Wednesday, 24 December 2014

How Christ said the first mass, By Rev. James L. Meagher, D.D. Part 10.


The Jewish Temple was filled with numerous objects reminding the Hebrews of their religion, exciting them to prayer and devotion. These objects did not of themselves give grace. But aroused at the sight of them they performed their acts of religion in the faith, hope, and love of their foretold Redeemer. These religious objects were the sacramentals of the Old Law. At the Last Supper Christ raised the Jewish sacramentals, bread, wine mixed with water, and oil, with the imposition of hands, into the dignity of being the materials of the Eucharistic Sacrifice and of holy Orders. The general impression is that when Christ did this he took materials never used before in worship. But he did not make any sudden change. From prehistoric time, in days of patriarchs, of Moses and of the prophets, the Holy Ghost had chosen bread, wine, water, oil, and incense, and in Passover and in Temple they came down in rite, history and religion of the Hebrews to the days of Christ. Let us see these images of the Mass and of the sacraments with their histories, for we will later find them in the Last Supper.
First we will begin the story of bread, " the staff of life." When at the dispersion of the seventy-two families of mankind from the plains of Mesopotamia, when the language of our race was changed, the white men retired to the southern shores of the Caspian Sea, where they found growing the wheat, triticum vulgare a species of the hordeicae or barley family. There soon after the flood but long before they emigrated to settle Europe, they cultivated this wheat, whence it spread over the world. It is mentioned as flourishing in Egypt in the days when the Hebrew captive Joseph became the Pharaoh's prime minister.1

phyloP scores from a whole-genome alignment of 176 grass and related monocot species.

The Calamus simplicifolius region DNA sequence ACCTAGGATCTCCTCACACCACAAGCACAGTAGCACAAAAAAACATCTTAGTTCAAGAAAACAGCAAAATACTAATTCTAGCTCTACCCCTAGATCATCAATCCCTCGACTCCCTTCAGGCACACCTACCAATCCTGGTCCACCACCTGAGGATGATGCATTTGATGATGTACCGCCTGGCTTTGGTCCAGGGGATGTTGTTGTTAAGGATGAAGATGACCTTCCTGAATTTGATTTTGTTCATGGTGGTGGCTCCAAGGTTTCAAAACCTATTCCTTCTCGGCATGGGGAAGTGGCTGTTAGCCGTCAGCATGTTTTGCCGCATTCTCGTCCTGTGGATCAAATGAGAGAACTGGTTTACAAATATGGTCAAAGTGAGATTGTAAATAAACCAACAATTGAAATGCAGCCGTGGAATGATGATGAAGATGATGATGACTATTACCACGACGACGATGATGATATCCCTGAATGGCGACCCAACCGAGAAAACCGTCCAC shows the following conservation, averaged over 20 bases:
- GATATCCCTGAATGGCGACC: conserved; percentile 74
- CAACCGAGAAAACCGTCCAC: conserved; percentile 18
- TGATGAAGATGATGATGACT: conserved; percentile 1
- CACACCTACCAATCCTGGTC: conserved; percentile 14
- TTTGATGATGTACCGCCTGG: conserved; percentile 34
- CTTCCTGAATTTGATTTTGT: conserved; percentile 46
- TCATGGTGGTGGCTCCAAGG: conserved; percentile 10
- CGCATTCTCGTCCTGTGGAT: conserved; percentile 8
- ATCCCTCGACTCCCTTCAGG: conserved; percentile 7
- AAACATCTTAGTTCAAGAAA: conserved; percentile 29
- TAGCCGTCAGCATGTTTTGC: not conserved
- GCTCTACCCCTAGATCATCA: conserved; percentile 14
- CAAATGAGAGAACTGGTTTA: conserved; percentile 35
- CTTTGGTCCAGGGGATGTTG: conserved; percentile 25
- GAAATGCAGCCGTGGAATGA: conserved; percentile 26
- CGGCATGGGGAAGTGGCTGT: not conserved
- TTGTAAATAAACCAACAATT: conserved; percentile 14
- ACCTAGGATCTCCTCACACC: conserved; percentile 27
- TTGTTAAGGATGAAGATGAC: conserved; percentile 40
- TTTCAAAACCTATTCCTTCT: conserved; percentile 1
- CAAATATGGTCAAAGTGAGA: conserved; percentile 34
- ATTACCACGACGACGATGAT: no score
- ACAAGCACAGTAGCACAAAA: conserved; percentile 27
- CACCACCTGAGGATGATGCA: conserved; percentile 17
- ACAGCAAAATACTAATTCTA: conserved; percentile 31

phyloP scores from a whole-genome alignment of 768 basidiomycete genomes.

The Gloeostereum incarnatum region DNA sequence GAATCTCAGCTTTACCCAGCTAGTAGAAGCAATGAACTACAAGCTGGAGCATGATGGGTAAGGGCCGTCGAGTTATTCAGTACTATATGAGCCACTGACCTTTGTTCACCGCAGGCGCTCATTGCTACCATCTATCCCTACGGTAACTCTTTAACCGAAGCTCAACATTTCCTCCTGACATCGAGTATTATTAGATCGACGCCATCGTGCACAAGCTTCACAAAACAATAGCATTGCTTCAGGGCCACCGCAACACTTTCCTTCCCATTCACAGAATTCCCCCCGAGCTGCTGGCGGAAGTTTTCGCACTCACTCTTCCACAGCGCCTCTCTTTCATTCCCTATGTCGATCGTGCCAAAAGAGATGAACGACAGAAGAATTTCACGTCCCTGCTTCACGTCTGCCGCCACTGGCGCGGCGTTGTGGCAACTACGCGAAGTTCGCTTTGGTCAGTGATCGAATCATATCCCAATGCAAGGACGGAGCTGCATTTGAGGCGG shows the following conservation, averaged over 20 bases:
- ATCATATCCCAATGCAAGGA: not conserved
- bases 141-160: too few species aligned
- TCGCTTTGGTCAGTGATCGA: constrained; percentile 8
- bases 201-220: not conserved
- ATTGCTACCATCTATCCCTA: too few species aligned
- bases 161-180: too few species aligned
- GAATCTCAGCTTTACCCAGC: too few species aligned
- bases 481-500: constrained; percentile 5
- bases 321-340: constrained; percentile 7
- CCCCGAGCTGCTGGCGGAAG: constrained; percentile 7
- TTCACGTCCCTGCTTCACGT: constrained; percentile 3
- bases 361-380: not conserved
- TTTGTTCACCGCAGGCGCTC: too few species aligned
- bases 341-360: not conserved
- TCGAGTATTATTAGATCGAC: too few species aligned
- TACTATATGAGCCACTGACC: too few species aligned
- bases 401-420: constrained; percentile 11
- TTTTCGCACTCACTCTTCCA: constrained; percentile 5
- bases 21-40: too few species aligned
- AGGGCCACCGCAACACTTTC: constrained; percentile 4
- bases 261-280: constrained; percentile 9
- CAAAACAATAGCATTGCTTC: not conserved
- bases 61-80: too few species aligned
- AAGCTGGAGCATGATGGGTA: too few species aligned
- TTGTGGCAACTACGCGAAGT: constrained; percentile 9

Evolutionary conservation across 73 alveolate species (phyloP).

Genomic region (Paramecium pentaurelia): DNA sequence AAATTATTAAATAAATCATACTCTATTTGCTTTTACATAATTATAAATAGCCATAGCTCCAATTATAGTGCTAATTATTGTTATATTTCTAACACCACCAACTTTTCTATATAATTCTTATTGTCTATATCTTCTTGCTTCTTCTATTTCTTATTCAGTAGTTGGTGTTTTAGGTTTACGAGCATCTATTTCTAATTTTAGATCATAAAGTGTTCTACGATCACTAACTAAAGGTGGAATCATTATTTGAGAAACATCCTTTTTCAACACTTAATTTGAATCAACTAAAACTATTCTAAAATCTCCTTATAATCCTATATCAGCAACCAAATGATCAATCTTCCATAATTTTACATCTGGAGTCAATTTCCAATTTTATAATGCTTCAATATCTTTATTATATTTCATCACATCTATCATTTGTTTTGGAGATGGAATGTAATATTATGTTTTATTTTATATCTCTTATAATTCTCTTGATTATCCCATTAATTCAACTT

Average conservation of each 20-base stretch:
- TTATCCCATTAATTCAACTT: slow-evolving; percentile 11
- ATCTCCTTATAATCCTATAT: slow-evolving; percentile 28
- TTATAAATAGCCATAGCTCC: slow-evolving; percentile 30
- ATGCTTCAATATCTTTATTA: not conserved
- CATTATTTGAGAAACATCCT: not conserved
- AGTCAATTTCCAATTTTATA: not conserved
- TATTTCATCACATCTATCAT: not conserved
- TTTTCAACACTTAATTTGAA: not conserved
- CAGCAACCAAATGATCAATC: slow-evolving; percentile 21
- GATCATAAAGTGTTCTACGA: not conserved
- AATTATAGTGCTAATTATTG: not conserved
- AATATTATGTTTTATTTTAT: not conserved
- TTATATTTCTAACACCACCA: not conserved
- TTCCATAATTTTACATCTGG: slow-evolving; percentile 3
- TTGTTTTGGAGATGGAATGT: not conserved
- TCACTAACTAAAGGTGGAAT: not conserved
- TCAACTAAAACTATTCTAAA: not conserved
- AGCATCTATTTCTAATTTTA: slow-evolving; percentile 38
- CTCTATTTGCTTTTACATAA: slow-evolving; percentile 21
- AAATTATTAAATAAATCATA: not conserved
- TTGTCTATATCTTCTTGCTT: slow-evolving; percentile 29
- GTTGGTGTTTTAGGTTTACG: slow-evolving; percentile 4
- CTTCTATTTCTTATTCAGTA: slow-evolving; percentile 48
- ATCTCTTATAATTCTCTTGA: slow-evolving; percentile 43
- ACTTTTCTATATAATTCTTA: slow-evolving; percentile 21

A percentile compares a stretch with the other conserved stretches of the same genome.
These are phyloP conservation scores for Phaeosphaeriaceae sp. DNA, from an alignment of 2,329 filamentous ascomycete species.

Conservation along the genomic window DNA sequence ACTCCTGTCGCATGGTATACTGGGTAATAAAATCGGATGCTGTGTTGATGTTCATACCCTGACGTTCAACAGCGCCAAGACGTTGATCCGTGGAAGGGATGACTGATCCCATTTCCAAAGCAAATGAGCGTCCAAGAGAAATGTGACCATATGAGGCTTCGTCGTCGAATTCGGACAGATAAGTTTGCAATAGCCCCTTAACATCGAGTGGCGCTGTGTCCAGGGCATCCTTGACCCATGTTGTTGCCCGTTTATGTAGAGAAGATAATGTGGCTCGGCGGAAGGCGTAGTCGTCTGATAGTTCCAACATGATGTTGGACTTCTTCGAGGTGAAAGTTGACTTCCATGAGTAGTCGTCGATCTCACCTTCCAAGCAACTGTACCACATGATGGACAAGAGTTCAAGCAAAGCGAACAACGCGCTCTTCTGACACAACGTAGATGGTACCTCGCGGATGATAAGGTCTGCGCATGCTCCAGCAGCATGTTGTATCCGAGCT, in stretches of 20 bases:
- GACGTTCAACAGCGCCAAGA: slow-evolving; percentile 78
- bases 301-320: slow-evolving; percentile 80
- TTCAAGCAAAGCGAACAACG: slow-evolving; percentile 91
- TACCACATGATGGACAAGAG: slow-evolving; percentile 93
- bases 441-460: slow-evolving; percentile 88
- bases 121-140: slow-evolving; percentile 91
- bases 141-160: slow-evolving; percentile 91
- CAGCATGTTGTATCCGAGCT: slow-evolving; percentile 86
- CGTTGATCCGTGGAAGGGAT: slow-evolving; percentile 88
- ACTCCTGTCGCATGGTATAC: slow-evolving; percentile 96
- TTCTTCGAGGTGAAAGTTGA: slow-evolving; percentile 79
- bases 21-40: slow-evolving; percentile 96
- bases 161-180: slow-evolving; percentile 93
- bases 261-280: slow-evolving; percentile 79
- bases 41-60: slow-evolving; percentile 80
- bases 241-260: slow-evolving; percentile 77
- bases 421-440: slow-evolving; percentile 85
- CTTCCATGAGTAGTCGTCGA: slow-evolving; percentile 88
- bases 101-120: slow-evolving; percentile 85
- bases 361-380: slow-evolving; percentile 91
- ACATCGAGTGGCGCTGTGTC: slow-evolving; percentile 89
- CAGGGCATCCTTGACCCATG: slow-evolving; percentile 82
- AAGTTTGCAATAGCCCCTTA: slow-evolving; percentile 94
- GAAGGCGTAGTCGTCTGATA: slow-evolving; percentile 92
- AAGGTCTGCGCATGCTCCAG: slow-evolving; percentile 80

Palestine produced great quantities of a superior wheat as soon as the Hebrews took possession of their " Promised Land." You will still find the hills of Palestine terraced to the tops. Long winding narrow fields, sometimes but a few feet wide, look like great steps, the soil upheld by stone walls, the labor of nearly 4,000 years, on which the wheat was grown in those days when the Holy Land was densely populated. Thirty-five times the wheat is mentioned in the Old Testament. Why did the Holy Ghost inspire the patriarchs to bake unleaven cakes of wheaten flour for the Passover? Why did the priests offer them in the Temple every Sabbath, and why did Christ change this bread into His Body? Let us see the deep reasons shown in the investigations of our day.